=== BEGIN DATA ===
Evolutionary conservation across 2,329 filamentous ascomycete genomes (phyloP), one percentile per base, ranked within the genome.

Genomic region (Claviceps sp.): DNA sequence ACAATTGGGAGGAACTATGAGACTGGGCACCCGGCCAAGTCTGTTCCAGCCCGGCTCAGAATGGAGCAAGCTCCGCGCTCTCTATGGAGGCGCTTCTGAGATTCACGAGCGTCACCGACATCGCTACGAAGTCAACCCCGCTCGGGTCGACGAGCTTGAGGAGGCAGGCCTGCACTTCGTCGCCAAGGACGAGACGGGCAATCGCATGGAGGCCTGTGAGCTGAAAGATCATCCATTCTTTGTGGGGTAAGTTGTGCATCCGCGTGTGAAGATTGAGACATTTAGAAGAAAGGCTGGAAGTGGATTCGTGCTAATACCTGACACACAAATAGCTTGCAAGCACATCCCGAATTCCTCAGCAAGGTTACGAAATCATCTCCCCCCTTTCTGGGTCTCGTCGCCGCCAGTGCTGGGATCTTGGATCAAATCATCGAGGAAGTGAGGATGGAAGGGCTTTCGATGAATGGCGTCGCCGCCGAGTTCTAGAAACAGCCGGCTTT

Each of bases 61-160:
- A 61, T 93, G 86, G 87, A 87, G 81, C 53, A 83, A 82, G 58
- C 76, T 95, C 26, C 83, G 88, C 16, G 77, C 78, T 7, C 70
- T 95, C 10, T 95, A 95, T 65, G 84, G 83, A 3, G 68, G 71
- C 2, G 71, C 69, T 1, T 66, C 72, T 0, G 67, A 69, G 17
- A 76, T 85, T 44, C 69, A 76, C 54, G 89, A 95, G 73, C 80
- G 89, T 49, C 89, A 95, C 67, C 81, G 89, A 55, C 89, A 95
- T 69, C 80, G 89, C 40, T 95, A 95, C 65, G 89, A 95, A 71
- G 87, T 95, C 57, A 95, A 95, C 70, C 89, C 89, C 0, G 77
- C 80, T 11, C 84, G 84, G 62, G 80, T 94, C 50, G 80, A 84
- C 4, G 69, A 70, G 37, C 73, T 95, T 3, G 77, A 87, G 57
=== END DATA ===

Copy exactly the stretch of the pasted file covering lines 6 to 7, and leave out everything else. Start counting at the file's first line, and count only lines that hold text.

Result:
- T 95, C 10, T 95, A 95, T 65, G 84, G 83, A 3, G 68, G 71
- C 2, G 71, C 69, T 1, T 66, C 72, T 0, G 67, A 69, G 17